Is Hamas Really So Popular?
Hamas did its best to create the impression that enormous, enthusiastic crowds attended its recent 31st anniversary commemoration in Katiba Square in Gaza. Its goal was to stoke the image of a vibrant movement that remains extremely popular after 11 years of ruling the enclave.
No doubt, the event was impressive — especially because the Israeli Air Force destroyed Hamas’ main communications channel in November during the largest flare-up since the 2014 Gaza war. Hamas proved that it could broadcast live despite the site’s destruction, and the event itself showed no small measure of organizational efficiency.
Women and men were separated by a cordon of Hamas officials in military dress and yellow vests. Green flags were plentiful, and the podium was impressively adorned. The speeches and the skits, one of which featured an Israeli soldier cowering before his guards, were well orchestrated. In short, the event proceeded like clockwork.
But it taught us very little about Hamas’ popularity. The events in Tahrir Square in Cairo are an instructive memory in this regard. The massive crowds that assembled there before and during former Egyptian president Mohammed Morsi’s reign seemed to reflect the popular will.
Yet the decisive military comeback, reflected by Abdel Fattah al-Sisi’s assumption of the presidency and the imprisonment of Morsi, demonstrated the danger of drawing political conclusions from crowds in squares.
The problem boils down to simple arithmetic. Tahrir Square can hold a maximum of 350,000 people (I calculated this with the help of Google Maps). Even overflowing into nearby streets, the crowd never exceeded half a million — approximately one percent of the adult population of Egypt. In retrospect, most of the 99 percent who didn’t demonstrate failed to support “the revolution” in the long term. The proof is that during the showdown between the Muslim Brotherhood and the Egyptian military, the Brotherhood could not mobilize large enough numbers to oppose the military counter-revolution.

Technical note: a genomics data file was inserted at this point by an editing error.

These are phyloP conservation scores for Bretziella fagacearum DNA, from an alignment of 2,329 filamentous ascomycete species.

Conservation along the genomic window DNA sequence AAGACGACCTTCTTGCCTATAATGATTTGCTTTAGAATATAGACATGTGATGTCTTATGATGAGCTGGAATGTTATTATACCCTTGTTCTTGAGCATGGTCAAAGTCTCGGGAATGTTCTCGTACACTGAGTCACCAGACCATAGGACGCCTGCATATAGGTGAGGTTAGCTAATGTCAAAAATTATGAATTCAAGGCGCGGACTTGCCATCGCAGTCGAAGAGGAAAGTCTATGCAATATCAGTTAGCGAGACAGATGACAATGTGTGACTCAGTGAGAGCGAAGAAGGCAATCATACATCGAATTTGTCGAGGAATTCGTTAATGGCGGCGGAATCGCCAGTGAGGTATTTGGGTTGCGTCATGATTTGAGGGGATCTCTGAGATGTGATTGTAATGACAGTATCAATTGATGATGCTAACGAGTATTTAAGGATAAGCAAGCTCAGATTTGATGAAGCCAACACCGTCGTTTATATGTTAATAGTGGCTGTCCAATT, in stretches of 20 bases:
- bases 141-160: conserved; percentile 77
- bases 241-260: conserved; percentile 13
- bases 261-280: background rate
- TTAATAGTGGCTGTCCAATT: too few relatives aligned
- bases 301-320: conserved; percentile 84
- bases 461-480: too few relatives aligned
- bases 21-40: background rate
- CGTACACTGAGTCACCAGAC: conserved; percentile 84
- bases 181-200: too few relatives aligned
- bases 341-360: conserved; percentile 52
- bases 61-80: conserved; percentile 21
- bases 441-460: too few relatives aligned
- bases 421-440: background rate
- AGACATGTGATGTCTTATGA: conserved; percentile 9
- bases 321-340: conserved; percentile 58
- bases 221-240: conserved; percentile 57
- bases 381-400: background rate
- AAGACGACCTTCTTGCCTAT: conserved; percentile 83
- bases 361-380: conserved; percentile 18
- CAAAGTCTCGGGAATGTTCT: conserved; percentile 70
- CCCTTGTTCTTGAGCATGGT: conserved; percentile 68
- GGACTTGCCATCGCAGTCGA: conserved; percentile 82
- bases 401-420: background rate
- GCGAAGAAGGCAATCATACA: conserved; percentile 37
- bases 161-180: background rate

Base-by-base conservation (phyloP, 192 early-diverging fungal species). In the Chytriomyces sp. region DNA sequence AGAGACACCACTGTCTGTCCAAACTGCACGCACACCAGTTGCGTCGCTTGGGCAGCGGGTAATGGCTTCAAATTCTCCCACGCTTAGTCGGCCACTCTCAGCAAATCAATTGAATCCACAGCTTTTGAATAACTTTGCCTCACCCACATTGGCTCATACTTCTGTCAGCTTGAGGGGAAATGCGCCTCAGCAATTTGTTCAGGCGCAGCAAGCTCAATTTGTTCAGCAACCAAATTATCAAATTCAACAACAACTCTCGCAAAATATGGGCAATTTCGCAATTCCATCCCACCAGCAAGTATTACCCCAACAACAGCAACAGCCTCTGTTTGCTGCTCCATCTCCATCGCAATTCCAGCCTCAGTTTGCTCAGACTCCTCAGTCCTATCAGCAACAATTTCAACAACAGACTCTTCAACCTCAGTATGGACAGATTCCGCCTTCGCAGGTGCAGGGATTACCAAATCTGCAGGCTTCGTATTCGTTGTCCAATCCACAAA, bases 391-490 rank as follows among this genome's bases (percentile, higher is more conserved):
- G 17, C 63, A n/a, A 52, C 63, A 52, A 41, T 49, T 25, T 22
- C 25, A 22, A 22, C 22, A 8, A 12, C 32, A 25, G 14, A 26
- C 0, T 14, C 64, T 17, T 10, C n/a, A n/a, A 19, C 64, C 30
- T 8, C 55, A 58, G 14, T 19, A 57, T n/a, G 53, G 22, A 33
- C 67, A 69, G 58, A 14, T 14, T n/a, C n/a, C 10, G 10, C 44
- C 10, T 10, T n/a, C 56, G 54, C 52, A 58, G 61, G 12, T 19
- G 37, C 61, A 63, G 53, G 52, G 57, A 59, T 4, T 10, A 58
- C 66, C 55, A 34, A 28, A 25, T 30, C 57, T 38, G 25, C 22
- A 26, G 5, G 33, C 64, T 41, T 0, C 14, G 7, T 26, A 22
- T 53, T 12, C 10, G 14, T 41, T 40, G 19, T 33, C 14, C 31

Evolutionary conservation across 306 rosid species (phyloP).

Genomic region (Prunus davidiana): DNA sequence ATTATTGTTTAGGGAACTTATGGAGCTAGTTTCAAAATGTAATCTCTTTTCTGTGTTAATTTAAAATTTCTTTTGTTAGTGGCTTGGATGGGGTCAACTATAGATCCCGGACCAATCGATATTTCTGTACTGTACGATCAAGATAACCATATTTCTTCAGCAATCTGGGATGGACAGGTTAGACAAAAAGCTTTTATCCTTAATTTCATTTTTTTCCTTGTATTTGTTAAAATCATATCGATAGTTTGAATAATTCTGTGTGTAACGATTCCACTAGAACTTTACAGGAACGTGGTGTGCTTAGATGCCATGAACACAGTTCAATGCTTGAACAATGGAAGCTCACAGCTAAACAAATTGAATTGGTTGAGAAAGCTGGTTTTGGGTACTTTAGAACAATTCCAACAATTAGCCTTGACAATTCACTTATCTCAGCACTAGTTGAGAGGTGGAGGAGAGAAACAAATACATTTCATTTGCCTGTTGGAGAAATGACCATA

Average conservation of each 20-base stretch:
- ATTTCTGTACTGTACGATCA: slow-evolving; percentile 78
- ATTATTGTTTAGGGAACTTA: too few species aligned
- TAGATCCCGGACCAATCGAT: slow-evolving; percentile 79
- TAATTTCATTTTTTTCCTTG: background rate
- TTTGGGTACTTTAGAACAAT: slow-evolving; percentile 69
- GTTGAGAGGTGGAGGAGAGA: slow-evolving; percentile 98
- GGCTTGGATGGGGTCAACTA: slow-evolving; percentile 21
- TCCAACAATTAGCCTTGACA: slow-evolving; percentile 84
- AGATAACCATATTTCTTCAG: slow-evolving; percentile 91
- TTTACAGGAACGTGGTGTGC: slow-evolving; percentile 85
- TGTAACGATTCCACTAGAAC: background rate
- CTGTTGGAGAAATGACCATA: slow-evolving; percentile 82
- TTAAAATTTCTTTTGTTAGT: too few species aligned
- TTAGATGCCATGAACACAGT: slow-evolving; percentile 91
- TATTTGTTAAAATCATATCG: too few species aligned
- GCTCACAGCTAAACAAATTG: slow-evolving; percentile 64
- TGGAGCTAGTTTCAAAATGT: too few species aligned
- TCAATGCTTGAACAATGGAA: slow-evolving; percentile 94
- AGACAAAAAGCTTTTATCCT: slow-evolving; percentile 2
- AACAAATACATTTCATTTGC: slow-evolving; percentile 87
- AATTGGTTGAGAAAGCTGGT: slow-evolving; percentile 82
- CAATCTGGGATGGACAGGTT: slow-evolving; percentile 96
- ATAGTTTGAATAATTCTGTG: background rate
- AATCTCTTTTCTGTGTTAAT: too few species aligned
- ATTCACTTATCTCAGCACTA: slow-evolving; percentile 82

The same can be said regarding Hamas.
To begin with, Hamas refrained from holding its commemoration in Gaza’s largest square — the Square of the Unknown Soldier. Instead, it chose the smaller “Sahat al-Katiba al-Khudara,” a square near the Islamic University, a Hamas stronghold. It is 21,000 square meters, compared to over 60,000 for the former.
Specialists in traffic flow (usually engineers by training) identify a two person per square meter measurement as the high end of crowd safety. A density exceeding that can only be achieved by professional troops in military formation.
Photos of the commemoration event clearly indicate that the number of participants cannot have exceeded 42,000, or less than three percent of Gaza’s adult population. (Note also that the deep podium considerably reduces the space left for the demonstrators.) This figure explains why Hamas chose the smaller square.
The shadow (and real) Hamas government has 51,000 military and civilian employees on its payroll, many of whom are beneficiaries of the $30 million in cash distributed in Gaza by Qatar. They were bound to show up at the commemoration, as they have been waiting since the spring to receive half their salaries. Hamas has not paid full salaries since early 2014, when Egypt closed down most of its smuggling tunnels.
There are, of course, far needier Gazans than Hamas employees; but Qatar’s financial support for Hamas has more to do with the organization’s bitter feud with the Palestinian Authority (and more broadly, Qatar’s own feud with Saudi Arabia and the UAE) than the desire to provide humanitarian support.
The crucial question is whether Hamas will privilege meeting the needs of its bureaucracy — and thus allow itself to be “tamed” to keep the peace — or stick to the path of aggression it renewed in April 2018 with the “March of Return” processions.
The answer probably lies somewhere in the middle, between Qatar — which wants a tamer but independent Hamas — and Iran, which wants bloodshed on Israel’s southern front. The problem for Hamas is that it needs money from both.
Professor Hillel Frisch is a professor of political studies and Middle East studies at Bar-Ilan University and a senior research associate at the Begin-Sadat Center for Strategic Studies. This article was originally published by The BESA Center, and an earlier version appeared in The Jerusalem Post.